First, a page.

I also feel that doors have opened. As a result of certification, I was the first recipient of a United States Dressage Foundation scholarship to train in Germany with the incomparable Dr. Reiner Klimke (now deceased). For four months, I watched the Doctor ride every day, took lessons from him, went to shows every weekend, and got to ride really good horses.
I came home with a lasting legacy. I'd always been able to move horses along really quickly in their training, but I came back with a newfound sympathy for them, and with the feeling that we are so lucky to have them. That all came from the incredible love this man had for his horses!
He never got impatient or lost his temper. If it didn't work, he'd do it again. I don't mean he didn't get the job done-he did. It was just so cool to realize that he wasn't worried in the least if the horse's head carriage wasn't right. He'd play with it, and all of a sudden the horse would start dancing for him. It was all in his attitude.
Now, if I have a bad day, I put my horses away and think of what the Doctor would say: "You may not get it today, but you will get it. Have patience!"
My priorities haven't changed--I still want to make the Team-but I will never do it at the expense of an animal. Nor will I expose a horse to a situation where his spirit is broken or he loses his desire. That's why horses in my barn fight over who's going to get worked first. I never want them to lose that eagerness.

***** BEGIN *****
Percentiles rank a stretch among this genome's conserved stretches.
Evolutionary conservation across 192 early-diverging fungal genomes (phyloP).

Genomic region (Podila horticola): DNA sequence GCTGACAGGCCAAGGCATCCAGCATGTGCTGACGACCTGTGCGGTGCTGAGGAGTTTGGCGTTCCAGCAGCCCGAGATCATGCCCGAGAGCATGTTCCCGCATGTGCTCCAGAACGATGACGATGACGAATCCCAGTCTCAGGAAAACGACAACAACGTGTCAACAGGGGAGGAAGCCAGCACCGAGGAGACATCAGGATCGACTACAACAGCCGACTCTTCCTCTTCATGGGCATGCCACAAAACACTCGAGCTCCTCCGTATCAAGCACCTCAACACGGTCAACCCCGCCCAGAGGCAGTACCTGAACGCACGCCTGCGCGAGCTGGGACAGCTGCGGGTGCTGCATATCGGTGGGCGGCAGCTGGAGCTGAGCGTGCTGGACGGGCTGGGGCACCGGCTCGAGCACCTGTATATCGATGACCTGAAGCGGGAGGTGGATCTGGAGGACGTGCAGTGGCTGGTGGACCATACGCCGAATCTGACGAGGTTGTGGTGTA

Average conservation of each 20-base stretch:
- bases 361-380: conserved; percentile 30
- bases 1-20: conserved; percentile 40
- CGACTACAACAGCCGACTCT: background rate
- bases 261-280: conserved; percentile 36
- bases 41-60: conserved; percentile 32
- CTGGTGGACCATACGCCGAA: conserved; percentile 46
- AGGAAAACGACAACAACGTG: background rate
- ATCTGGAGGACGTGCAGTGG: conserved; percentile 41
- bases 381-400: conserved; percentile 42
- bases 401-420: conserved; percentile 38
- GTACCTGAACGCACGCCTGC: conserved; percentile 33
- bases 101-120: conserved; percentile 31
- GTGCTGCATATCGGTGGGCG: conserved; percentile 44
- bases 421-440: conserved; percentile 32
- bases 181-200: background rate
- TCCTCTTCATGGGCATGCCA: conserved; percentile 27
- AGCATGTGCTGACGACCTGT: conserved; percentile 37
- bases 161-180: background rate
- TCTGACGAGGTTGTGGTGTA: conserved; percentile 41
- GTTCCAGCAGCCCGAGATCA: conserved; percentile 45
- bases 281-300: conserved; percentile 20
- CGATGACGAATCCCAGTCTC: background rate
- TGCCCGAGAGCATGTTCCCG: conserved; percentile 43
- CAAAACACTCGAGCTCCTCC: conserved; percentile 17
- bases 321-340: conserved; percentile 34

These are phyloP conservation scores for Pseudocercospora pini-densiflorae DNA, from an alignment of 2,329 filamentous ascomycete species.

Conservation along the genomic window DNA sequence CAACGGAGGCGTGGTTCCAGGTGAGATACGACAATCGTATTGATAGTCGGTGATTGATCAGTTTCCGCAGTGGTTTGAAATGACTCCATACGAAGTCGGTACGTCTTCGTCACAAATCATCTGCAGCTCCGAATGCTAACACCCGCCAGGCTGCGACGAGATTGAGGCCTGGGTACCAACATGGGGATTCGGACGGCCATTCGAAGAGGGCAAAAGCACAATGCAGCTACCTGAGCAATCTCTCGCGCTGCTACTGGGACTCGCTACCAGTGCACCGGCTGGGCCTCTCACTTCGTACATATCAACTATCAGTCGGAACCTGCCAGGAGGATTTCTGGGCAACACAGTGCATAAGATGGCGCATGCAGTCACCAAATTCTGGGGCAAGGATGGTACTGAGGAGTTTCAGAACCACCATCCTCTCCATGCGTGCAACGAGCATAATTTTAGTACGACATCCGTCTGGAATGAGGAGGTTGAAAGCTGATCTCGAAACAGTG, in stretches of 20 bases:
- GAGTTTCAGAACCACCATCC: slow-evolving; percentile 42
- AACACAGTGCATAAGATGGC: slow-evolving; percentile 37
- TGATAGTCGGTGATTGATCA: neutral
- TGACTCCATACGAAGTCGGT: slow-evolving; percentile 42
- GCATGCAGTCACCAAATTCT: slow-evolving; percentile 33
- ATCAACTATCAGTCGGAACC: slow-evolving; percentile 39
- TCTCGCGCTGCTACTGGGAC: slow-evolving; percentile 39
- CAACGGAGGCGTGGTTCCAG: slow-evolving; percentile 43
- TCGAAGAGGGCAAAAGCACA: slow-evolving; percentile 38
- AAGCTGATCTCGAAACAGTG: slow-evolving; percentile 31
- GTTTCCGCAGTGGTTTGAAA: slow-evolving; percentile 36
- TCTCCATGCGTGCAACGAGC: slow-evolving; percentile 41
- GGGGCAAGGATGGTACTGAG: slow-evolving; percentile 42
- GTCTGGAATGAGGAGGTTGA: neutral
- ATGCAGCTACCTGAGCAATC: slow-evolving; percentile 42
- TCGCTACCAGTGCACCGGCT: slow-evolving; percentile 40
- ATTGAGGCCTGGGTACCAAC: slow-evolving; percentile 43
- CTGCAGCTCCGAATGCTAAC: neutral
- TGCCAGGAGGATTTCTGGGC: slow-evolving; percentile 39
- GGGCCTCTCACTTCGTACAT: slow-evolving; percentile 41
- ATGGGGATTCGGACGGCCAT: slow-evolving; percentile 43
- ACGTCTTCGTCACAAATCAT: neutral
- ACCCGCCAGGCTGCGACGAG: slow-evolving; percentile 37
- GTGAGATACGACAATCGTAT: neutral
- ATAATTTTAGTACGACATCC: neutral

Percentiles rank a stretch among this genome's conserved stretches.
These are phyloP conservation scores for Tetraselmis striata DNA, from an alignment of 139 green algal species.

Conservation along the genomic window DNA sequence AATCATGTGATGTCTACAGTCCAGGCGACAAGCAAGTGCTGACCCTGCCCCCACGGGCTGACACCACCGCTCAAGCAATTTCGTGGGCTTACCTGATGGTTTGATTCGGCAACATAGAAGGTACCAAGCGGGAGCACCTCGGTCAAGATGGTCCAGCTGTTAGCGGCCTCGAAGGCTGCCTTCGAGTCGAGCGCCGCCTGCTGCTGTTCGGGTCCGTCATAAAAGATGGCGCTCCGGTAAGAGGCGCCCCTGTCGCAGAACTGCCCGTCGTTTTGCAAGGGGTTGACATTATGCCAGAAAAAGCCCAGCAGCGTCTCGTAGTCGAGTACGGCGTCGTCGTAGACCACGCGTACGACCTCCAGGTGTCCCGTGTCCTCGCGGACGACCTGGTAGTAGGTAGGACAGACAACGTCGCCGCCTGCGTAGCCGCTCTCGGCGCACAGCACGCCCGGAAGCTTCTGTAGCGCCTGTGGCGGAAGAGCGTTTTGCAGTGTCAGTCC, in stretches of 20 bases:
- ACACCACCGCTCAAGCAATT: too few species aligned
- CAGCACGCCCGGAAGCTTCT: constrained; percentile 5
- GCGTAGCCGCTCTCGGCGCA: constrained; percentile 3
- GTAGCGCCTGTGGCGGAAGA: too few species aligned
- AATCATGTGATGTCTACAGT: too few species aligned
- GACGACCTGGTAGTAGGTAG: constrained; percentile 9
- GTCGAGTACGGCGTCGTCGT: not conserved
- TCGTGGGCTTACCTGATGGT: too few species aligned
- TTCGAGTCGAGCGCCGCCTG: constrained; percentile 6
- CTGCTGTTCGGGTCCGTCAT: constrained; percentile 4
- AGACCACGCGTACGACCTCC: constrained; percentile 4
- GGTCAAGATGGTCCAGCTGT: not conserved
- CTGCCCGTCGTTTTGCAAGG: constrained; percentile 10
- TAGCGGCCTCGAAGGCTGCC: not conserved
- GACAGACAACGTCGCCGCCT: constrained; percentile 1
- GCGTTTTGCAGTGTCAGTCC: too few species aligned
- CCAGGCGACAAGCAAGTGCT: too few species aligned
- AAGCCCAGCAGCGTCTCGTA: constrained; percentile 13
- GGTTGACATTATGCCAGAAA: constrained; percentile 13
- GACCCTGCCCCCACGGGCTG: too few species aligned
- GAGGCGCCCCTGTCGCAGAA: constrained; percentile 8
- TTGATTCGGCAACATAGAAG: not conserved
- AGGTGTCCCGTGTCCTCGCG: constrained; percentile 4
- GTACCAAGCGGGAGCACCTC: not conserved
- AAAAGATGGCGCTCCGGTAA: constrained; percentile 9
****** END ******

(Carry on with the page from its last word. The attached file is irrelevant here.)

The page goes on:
Today, even though I'm fairly isolated geographically, I stay connected by attending the USDF annual conventions and serving as Vice Chair for the Certified Instructors group. Every time I ride into the competitive arena, the first thing the announcer says is that I'm a certified instructor. I hope that when people see me and my students do well, they start to get the message that certification is a valuable process and an important credential.
If you've gotten that message, take my advice. You're not ready to do the testing until you have the confidence to climb on a strange horse or walk into a strange schooling ring and make something positive happen. Ride all types of horses. Teach as many kind of students as you can. Go to a stable-and not your best friend's stable, but a place where you're a little uncomfortable--and say, "Can I teach one of your lessons for free, just to get the mileage?"
Do as many "precerts" as you. There are so many people involved in the program, and they give it so many dimensions, that your eyes will open up to things you've never considered. (A hint: Safety-in fact, safety in all matters-comes first; results come second.)
And then . . . go for it. USDF Instructor Certification will be a terrific shot in the arm for you, believe me-and it's good for our profession.
Becky Langwost teaches at her 68-acre Preston Horse Farm in Preston, Maryland. This column first appeared in the August 2000 issue of Practical Horseman.
For a look at how the USDF Instructor Certification Program has expanded since Becky's experiences, read the "Horse Biz" column in the magazine's July 2003 issue.
Late update from USDF: The criteria and process for testing to become a USDF Associate Teacher put forth in the July 2003 issue of Practical Horseman are still in development at USDF. The final official criteria and process will be available from the USDF office by the end of this year. Testing for the new levels of Certification will begin in 2004.